Looking through the policy fog

Clean energy investment is down around the world, but there's hope for the future as the policy haze starts to clear.

Investment in clean energy in the first quarter of 2012 was subdued, in the face of uncertainty over future policy support in Europe and the US.

Last week, there were signs from Italy and Poland, at least, that policymakers are starting to respond to this problem. Meanwhile, in Spain and the US, ambitious plans were hatched for future renewable power deployment – without subsidies.

Figures from the Bloomberg New Energy Finance database of deals and projects show that new financial investment in clean energy worldwide in the first quarter of this year was $US27 billion, down 22 per cent from the same quarter of 2011.

In fact, it was the weakest quarter for new financial investment – which consists of asset finance for utility-scale projects such as wind farms, solar parks and biofuel plants, plus venture capital, private equity and public market equity-raising by specialist clean energy companies – since the first quarter of 2009, in the depths of the financial crisis.

Asset finance of $24.2 billion was 30 per cent down from the fourth quarter and 13 per cent below that in the first quarter of 2011. Among the big projects financed were the 396MW Marena Wind Portfolio in Mexico for $961 million, the 100MW KVK Chinnu solar thermal plant in India for approximately $400 million, and the 201MW Post Rock Wind farm in Kansas, for an estimated $376 million.

The largest projects financed in Europe in the first quarter – in the face of a difficult market for bank lending – were the 150MW Monsson Pantelina wind farm in Romania at $317 million, and the 60.4MW SunEdison Karadzhalovo solar PV plant in Bulgaria at $248 million.

Venture capital and private equity investment in clean energy companies was resilient at $1.9 billion worldwide, close to the figures of a year ago, but public markets investment was down 87 per cent from the first quarter of 2011, at just $601 million.

This was not surprising given the poor performance of clean energy shares over the last few quarters. The WilderHill New Energy Global Innovation Index, or NEX, which tracks the movements of 97 clean energy shares worldwide, fell 40 per cent in 2011 and clawed back just 7 per cent in the first quarter of 2012 as world stock markets rebounded.

The central problem for clean energy investors remains policy uncertainty in European countries, and in the US. In the former, feed-in tariffs are being cut back but in some cases, there is also a lack of clarity over how big those cuts will be and how much new tariff-eligible capacity governments will allow. In the US, the loan guarantee and Treasury grant programs expired last year, and the other key incentive, the Production Tax Credit for wind projects, is due to expire at the end of 2012 – unless Congress can agree to extend it.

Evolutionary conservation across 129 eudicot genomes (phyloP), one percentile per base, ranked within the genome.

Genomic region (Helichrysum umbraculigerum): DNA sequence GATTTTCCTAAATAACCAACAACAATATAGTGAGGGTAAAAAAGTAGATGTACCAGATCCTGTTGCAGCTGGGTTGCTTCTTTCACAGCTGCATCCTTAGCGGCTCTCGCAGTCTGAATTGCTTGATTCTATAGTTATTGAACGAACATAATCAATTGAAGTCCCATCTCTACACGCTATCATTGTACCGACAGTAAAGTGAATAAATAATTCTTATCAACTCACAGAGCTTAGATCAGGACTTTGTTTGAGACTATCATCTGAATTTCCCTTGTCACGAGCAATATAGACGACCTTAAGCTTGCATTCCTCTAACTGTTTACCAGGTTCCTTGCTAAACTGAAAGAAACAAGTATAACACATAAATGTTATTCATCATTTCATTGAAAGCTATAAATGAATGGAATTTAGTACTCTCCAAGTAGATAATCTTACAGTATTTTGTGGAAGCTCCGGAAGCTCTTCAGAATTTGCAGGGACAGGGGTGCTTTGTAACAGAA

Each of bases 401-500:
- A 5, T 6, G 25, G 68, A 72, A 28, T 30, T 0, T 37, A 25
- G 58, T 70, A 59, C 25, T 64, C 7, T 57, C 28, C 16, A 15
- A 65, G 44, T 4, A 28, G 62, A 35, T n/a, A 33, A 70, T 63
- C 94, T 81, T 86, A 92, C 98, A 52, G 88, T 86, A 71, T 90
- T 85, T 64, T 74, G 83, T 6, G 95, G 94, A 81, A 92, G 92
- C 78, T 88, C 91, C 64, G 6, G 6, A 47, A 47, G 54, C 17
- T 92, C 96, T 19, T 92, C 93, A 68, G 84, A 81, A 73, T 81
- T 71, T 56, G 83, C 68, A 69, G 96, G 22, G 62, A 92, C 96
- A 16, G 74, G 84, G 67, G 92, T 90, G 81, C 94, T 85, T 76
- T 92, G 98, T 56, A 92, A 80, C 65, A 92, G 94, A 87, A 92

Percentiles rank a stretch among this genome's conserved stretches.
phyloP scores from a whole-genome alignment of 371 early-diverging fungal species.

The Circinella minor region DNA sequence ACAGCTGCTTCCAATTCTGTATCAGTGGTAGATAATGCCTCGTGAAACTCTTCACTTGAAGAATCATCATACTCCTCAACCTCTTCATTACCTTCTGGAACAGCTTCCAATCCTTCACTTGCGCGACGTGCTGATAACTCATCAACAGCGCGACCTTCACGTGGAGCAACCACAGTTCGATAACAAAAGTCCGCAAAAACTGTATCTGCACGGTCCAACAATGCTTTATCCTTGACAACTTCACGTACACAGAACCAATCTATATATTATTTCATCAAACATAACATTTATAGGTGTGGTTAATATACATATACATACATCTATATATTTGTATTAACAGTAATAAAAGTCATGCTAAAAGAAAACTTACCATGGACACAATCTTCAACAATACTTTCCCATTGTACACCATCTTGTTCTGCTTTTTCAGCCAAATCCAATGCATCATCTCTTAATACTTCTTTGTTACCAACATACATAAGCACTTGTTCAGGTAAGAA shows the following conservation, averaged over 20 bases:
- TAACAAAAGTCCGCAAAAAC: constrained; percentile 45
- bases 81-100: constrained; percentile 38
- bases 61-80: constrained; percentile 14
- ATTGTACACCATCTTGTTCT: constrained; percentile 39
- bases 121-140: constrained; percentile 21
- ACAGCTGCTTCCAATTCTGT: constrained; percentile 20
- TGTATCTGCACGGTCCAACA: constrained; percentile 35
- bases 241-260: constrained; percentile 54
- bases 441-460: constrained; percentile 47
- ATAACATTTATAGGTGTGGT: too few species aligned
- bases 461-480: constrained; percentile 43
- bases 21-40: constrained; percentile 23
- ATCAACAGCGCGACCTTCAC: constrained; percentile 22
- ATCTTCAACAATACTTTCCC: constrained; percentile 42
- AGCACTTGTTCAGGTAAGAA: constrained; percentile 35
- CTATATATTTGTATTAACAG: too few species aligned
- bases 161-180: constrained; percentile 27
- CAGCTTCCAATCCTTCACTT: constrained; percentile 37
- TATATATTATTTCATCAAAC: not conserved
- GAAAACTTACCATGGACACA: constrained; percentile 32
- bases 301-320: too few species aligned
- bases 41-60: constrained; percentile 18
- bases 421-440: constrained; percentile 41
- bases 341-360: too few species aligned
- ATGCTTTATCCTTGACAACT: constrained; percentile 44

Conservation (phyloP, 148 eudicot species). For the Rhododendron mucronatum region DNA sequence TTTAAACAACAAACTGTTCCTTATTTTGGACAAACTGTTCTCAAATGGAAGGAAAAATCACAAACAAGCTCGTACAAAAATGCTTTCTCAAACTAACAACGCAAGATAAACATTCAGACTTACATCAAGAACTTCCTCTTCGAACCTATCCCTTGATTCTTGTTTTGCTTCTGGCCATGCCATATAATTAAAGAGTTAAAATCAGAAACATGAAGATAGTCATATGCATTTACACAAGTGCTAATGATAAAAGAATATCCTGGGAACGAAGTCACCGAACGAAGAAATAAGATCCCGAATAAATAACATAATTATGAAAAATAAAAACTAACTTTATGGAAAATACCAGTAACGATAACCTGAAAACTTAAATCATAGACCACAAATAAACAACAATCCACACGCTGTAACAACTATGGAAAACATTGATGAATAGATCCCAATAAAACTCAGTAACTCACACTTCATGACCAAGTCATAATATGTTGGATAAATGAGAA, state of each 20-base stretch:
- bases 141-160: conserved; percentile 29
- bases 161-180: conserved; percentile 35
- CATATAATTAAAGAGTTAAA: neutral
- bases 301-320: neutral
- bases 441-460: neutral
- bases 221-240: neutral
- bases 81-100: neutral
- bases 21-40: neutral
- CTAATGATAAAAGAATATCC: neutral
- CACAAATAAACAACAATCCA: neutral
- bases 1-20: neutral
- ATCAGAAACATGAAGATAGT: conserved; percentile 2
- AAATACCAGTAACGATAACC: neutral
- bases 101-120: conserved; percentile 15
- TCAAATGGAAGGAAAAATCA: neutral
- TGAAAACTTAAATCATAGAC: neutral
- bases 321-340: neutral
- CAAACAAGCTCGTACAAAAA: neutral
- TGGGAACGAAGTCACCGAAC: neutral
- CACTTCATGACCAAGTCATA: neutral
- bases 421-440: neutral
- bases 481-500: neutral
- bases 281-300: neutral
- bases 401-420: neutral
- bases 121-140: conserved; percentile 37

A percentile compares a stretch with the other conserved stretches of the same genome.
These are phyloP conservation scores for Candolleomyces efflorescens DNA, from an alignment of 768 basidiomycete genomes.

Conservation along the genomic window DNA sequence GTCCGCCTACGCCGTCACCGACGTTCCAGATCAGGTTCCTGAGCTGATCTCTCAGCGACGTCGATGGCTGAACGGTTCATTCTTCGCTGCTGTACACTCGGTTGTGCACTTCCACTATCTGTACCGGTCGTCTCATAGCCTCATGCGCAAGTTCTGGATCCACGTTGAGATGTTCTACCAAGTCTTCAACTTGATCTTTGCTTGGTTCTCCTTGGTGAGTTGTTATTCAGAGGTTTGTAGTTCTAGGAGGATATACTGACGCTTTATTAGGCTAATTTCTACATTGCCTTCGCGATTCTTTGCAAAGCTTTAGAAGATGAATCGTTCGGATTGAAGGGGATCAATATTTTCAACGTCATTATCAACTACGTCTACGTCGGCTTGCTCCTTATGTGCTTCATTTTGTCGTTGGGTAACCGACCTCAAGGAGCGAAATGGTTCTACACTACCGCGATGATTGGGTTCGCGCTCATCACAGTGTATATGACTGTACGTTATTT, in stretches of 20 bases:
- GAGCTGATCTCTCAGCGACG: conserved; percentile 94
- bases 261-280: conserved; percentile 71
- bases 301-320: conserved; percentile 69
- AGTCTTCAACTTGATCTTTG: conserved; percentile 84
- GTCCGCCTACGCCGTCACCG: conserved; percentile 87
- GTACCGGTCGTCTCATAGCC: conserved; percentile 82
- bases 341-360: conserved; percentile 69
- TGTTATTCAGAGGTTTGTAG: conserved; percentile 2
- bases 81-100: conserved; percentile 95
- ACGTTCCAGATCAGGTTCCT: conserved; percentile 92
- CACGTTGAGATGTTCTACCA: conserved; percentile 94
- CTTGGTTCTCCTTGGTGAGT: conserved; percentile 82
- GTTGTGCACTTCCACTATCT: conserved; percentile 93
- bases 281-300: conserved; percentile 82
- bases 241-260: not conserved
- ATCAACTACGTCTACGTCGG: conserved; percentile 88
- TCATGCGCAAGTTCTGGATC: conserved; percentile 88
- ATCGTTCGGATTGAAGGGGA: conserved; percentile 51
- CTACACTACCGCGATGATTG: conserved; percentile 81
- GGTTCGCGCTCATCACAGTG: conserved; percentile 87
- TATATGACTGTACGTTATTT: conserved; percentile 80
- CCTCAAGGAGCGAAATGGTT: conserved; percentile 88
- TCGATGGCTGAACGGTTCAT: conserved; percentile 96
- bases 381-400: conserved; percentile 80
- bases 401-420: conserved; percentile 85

Last week, the Italian government said it planned to revise incentives by as much as 36 per cent for new solar projects and introduce a lower overall spending cap, of €6.5 billion-a-year, instead of the limit of €7 billion stated in the current law.

The legislation includes further measures to prioritise small installations and limit the number of large plants, adding to those introduced in the previous rules from May 2011. Projects larger than 5MW must win competitive tenders to be eligible for feed-in tariffs, and all plants with more than 12kW must register to seek incentives, the government said. Smaller installations will be exempt from registration – and it is in this small, mainly rooftop, segment that Bloomberg New Energy Finance expects to see the bulk of PV activity in Italy in coming months.

In Poland, the government said it would amend a proposed renewable energy law. Investors had protested over a December draft that would have reduced support for onshore wind farms, boosted subsidies for costlier technologies and scrapped an obligation for utilities to buy fixed-rate power from renewable sources.

“We are going to restore the obligation to buy energy from renewable sources at a guaranteed price, based on a formula set by the market regulator,” said Janusz Pilitowski, director of the Economy Ministry’s renewables department. The government said it now planned to keep subsidies for current and planned wind farms unchanged for 15 years after commissioning.

This development in Poland received a positive reaction from the clean energy sector last week. In Spain and the US, there is no comparable policy cheer at the moment, but at least ambitious plans for new projects are being hatched.

The US Air Force said last Wednesday that it aims to develop 1GW of renewable power capacity by 2016, four years before the Navy and Army are likely to achieve this figure. The USAF currently generates 6 per cent of its power from renewables. A mandate decrees that US military bases must source 25 per cent of their power from renewables by 2025.

Meanwhile, two German solar energy developers are planning to build giant PV plants in southern Spain that will earn a return without government subsidies.

Wurth Solar intends to build a 287MW plant in the Murcia area for €277 million, according to the regional authority, and Gehrlicher Solar said it plans to develop a 250MW park in Extremadura for about €250 million. These projects, if built, would be about three times larger than any current European solar plant.